The other plugin, LocalCDN, is only recommend if you don't plan to use a VPN). LocalCDN is a plugin that will replace a lot of third-party libraries like JQuery, Google, and Bootstrap and inject them locally from privacy-respecting alternate sources. These third-party libraries and CDNs can be used to track you, so this plugin helps to reduce tracking. If all that went over your head, just know that this blocks a large number of trackers without any configuration or interaction required on your end. Just install it and let it run. Again, you do not need this plugin if you're using a VPN. Brave (and Firefox with the Enhanced Tracking Protection settings I recommend in the next section) will do an excellent job of isolating third-party libraries to reduce or prevent tracking, and the VPN will prevent the trackers from seeing your IP address, making LocalCDN largely redundant.

In my experience, these plugins and settings rarely cause any issues, but be aware that in extreme cases they can break sites and must be temporarily turned off if site access is required.

Settings

brave logo

Brave

1: This allows you to see the full URL and help defend against phishing attacks.
2: There is malware capable of swiping data stored in your browser, including history and saved passwords, credit cards, and even multi-factor authentication cookies. You can choose to leave cookies and other sign-in data and history if you want, but know that it is a security risk.
3: This will sign you out of everything and reset any settings. See Note 2 for more information.

firefox logo

Firefox

1: Mozilla issues a temporary, one-time tracker that utilizes Google Analytics to understand the relationship between downloads and installations. This will be disabled in later settings.
2: I have never known this setting to cause any website breakage, however you can always change it back to Standard or Custom if you do.
3: There is malware capable of swiping data stored in your browser, including history and saved passwords, credit cards, and even multi-factor authentication cookies. You can choose to leave cookies and other sign-in data and history if you want, but know that it is a security risk.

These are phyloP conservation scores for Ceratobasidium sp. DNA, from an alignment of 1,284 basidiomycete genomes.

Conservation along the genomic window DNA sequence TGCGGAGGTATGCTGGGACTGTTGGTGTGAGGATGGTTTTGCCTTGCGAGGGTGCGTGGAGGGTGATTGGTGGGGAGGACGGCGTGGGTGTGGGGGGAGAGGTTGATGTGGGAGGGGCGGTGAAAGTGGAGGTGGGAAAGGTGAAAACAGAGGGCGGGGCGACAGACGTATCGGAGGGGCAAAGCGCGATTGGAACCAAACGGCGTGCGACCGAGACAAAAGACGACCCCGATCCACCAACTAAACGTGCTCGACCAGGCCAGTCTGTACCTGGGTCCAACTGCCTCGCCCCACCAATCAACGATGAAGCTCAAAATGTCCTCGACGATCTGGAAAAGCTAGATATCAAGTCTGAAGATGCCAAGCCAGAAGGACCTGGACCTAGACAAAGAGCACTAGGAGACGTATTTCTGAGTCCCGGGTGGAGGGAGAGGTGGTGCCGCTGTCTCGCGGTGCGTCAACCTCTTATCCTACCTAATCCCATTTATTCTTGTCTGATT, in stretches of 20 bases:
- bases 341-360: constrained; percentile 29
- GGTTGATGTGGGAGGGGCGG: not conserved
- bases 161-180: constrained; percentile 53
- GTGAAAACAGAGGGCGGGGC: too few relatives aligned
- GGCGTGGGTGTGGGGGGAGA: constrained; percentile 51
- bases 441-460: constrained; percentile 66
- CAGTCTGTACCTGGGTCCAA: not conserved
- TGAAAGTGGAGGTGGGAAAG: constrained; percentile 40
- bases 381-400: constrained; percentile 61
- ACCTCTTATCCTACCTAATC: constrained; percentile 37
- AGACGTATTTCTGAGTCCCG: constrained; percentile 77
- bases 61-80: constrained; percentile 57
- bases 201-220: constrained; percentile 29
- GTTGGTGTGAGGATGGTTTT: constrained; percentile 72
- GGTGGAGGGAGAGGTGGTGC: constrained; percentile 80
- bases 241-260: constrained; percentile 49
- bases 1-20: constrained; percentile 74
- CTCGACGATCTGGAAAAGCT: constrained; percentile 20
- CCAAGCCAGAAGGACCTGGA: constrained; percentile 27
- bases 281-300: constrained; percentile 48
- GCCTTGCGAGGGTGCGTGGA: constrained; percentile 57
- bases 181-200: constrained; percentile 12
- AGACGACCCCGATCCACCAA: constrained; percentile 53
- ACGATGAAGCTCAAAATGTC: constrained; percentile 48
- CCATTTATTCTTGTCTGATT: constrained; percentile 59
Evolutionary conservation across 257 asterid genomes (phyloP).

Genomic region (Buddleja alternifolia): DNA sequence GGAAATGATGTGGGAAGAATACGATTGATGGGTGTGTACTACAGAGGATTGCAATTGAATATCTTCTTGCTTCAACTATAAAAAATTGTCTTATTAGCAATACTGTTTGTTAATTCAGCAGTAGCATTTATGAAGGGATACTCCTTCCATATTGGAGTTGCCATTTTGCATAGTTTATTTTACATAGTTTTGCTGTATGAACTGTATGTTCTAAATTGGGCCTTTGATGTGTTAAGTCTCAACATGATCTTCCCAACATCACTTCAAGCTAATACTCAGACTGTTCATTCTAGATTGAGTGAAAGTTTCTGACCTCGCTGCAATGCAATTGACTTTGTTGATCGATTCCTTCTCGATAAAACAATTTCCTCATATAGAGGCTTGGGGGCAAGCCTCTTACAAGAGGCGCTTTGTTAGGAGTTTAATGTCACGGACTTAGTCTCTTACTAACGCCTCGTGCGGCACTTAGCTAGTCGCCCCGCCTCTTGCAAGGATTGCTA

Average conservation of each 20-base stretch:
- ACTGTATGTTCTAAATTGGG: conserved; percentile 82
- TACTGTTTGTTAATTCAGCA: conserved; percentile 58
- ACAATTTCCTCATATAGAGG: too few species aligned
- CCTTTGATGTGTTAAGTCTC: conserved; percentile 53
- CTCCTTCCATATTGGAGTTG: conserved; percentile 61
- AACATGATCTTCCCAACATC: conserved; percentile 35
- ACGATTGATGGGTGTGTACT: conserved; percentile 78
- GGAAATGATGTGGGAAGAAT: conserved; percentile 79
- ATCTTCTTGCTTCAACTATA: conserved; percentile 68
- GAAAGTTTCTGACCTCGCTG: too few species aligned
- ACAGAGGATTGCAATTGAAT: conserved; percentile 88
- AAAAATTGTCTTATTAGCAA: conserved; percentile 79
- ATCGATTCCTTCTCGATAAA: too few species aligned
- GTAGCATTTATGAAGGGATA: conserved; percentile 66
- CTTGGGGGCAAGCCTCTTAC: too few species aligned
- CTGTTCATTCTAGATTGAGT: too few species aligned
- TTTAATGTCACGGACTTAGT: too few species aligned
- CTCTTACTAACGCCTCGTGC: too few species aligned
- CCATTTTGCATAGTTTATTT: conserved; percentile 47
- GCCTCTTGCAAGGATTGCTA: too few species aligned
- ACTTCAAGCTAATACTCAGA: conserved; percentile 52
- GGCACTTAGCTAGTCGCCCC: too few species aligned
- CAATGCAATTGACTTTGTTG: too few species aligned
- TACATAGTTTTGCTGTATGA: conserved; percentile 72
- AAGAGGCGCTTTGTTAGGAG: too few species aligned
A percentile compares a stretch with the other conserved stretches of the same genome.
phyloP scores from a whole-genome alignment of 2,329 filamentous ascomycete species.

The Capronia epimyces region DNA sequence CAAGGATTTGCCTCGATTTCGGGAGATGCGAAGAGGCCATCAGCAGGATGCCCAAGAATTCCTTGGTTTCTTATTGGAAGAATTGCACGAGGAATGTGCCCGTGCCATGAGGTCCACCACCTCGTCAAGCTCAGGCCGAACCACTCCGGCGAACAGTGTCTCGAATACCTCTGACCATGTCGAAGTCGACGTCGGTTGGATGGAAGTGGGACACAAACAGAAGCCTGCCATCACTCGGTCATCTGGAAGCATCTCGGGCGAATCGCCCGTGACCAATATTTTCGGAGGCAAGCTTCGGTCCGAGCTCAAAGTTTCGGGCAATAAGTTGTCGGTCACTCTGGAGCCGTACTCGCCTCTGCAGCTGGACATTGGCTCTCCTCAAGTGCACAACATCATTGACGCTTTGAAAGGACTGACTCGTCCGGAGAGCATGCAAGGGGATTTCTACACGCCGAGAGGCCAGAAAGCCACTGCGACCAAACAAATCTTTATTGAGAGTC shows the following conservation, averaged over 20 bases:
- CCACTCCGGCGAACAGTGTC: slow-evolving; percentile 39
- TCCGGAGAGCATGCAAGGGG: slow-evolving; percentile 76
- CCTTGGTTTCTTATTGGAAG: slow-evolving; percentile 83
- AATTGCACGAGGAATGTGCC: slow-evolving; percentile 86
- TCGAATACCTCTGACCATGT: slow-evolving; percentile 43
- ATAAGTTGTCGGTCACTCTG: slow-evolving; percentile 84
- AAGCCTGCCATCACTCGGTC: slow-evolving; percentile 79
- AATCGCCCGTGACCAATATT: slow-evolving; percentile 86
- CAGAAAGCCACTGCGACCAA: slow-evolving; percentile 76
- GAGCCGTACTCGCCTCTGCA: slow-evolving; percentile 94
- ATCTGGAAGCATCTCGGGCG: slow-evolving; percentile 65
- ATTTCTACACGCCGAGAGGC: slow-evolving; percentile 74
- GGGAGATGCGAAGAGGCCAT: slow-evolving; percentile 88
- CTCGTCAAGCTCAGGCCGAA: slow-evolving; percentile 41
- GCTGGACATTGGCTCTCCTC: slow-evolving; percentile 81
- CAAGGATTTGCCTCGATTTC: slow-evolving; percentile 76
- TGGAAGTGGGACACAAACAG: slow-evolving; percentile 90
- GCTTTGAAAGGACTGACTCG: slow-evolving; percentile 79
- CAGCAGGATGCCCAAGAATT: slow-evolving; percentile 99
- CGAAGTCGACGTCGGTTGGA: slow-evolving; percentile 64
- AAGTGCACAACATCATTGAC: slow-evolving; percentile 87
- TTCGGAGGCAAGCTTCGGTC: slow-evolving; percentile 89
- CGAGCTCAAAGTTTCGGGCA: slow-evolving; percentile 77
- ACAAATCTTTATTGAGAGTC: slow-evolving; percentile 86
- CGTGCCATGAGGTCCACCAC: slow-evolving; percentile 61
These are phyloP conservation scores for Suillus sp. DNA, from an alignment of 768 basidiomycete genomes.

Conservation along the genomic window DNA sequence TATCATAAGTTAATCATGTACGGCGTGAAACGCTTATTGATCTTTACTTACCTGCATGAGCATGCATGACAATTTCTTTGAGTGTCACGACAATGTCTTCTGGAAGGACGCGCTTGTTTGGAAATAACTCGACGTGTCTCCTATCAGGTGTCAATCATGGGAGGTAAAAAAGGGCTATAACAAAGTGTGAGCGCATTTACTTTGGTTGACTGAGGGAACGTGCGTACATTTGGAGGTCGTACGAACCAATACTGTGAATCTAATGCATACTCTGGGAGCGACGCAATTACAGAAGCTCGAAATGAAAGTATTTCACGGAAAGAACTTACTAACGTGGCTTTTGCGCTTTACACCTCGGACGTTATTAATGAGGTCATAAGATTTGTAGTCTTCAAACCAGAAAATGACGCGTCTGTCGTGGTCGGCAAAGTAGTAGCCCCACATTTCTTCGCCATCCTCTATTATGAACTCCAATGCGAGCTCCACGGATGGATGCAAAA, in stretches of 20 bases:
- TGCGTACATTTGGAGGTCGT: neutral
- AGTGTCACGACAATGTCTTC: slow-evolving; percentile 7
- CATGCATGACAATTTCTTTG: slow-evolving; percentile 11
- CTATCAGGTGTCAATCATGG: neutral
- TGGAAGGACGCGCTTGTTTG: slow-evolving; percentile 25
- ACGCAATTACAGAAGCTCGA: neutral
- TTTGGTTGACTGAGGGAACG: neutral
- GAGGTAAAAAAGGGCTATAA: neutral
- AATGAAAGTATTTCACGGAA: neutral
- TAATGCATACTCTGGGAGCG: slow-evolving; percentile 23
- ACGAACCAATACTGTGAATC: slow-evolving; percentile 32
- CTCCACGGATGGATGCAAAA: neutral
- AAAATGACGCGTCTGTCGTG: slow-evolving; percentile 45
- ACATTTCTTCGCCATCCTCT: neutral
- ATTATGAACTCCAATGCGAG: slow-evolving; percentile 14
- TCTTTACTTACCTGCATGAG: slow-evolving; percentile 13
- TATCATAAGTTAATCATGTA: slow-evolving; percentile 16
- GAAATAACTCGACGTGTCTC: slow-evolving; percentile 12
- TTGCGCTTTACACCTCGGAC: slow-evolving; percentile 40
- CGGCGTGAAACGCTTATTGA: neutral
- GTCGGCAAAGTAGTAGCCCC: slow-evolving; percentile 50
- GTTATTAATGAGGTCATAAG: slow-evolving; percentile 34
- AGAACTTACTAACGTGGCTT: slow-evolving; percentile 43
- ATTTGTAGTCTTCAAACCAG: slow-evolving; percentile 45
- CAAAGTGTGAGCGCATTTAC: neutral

Honorable Mention: Tor Browser

Between the plugins and the settings changes suggested on this page, you will greatly reduce the ability of websites to track you as you go from site to site. However, it should be noted that browser fingerprinting - one of the most common forms of online tracking - is incredibly complex and ever evolving. While these changes have dramatically reduced your fingerprint, you should not assume - as with any of the advice I give on this site - that you are totally invisible or untrackable. If you want to achieve maximum privacy and/or anonymity, consider using the Tor Browser.

The Tor browser is a somewhat common daily browser among privacy enthusiasts for a few reasons. If you're unfamiliar with Tor, check out my Tor Crash Course video. The Tor browser routes only your browser traffic through the Tor network and not all device traffic. The Tor browser also comes pre-packaged with a more advanced content blocker called No-Script which can be used to block ads, as well as a ton of unseen, powerful tracker-blocking features. The Tor browser also isolates each tab and changes your relay path with every new website you visit to help further protect your anonymity. Using the Tor Browser as your main browser is a great idea, but keep in mind that many legitimate websites such as banking and e-commerce sites block known Tor addresses to prevent abuse and fraud, so you'll want to keep a copy of Brave/Firefox installed for when that happens. Additionally, using the Tor Browser in a truly, 100% anonymous way is incredibly difficult and requires very intentional browsing habits, so don't do anything illegal. Finally, because all nodes are volunteer-run and therefore work on an "honor system," be sure to check that any site you login or transfer personal data across is using HTTPS (the lock icon at the beginning of the address bar) and is the actual site and not a fake phishing site designed to look like the real thing.

If you're still unsure what browser is right for you, Privacy Tests and Cookie Status compare a few of the more popular choices.